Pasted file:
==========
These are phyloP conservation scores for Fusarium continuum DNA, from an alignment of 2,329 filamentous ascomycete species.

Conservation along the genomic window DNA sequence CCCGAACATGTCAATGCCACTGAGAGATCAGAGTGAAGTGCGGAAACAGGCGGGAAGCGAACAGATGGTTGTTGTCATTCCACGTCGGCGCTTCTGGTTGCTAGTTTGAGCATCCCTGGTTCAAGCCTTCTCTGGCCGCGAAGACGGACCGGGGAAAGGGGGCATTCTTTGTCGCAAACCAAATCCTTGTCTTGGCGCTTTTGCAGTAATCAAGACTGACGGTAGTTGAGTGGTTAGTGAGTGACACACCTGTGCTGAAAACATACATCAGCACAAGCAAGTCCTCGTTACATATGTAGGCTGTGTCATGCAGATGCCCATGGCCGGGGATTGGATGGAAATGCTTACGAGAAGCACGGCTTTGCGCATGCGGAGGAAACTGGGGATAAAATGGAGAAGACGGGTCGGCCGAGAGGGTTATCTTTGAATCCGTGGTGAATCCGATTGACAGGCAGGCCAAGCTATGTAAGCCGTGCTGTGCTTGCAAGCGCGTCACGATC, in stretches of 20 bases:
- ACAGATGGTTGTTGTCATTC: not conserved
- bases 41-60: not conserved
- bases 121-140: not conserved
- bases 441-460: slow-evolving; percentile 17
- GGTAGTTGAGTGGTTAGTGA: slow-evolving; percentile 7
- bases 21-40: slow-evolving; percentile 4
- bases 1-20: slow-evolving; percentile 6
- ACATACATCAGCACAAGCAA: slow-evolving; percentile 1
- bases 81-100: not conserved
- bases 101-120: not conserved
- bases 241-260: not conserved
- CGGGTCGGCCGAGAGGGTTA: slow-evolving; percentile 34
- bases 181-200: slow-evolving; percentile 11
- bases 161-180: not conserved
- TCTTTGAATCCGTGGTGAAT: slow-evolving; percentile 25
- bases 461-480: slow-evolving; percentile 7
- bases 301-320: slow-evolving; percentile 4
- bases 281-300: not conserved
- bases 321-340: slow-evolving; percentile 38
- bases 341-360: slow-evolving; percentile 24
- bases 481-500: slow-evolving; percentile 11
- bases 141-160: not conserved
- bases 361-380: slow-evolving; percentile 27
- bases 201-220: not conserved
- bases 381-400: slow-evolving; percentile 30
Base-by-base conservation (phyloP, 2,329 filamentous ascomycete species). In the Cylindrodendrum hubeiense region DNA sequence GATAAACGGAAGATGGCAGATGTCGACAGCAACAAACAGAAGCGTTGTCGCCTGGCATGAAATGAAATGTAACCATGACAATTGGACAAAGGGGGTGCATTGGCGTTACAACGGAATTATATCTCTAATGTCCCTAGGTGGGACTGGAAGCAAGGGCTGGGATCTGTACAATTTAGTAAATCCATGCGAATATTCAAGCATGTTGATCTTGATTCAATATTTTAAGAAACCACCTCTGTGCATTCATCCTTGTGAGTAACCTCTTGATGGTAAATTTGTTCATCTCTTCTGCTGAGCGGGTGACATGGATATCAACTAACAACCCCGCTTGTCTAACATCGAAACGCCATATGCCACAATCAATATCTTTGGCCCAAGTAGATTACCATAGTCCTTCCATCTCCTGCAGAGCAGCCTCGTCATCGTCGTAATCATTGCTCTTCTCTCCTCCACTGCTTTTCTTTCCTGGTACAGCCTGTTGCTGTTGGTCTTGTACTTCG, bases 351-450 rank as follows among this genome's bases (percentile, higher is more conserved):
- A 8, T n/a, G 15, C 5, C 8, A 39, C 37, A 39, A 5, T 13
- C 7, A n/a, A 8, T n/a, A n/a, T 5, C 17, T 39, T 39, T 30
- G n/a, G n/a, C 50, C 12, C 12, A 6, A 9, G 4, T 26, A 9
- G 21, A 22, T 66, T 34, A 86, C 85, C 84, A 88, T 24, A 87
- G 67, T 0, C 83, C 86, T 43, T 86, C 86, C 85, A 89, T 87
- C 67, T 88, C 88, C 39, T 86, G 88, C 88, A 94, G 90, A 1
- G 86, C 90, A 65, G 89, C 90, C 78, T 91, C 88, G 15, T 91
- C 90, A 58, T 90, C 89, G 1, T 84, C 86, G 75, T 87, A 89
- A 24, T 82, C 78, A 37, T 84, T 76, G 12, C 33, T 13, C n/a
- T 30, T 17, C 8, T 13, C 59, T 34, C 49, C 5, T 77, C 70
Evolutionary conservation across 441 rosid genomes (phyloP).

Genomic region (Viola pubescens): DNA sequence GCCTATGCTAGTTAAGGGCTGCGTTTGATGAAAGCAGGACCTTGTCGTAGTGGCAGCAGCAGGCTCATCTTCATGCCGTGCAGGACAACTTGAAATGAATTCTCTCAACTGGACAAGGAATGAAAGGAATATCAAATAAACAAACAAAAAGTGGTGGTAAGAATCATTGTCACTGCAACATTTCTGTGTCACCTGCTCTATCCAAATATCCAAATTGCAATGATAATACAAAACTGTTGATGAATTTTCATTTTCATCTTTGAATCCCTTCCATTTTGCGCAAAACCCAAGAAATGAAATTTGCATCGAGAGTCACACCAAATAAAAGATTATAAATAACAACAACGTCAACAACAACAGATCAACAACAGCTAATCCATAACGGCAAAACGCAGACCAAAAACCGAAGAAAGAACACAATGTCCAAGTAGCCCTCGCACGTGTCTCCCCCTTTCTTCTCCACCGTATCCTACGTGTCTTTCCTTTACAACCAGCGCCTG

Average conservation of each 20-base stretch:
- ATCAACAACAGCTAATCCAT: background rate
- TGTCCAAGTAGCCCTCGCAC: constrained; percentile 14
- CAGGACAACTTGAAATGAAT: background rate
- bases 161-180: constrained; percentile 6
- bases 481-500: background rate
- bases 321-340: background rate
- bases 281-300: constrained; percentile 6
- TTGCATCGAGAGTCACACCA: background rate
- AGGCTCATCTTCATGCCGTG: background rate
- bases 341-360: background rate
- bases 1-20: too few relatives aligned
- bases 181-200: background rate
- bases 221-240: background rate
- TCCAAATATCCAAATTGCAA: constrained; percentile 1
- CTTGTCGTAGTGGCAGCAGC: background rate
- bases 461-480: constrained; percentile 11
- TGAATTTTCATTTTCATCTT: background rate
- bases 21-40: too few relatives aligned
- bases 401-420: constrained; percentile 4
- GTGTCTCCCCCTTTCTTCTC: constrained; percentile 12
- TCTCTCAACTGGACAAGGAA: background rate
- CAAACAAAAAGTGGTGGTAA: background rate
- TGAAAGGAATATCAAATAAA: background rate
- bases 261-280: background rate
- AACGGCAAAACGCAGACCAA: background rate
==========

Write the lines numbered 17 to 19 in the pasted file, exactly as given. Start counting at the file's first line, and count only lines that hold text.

- TCTTTGAATCCGTGGTGAAT: slow-evolving; percentile 25
- bases 461-480: slow-evolving; percentile 7
- bases 301-320: slow-evolving; percentile 4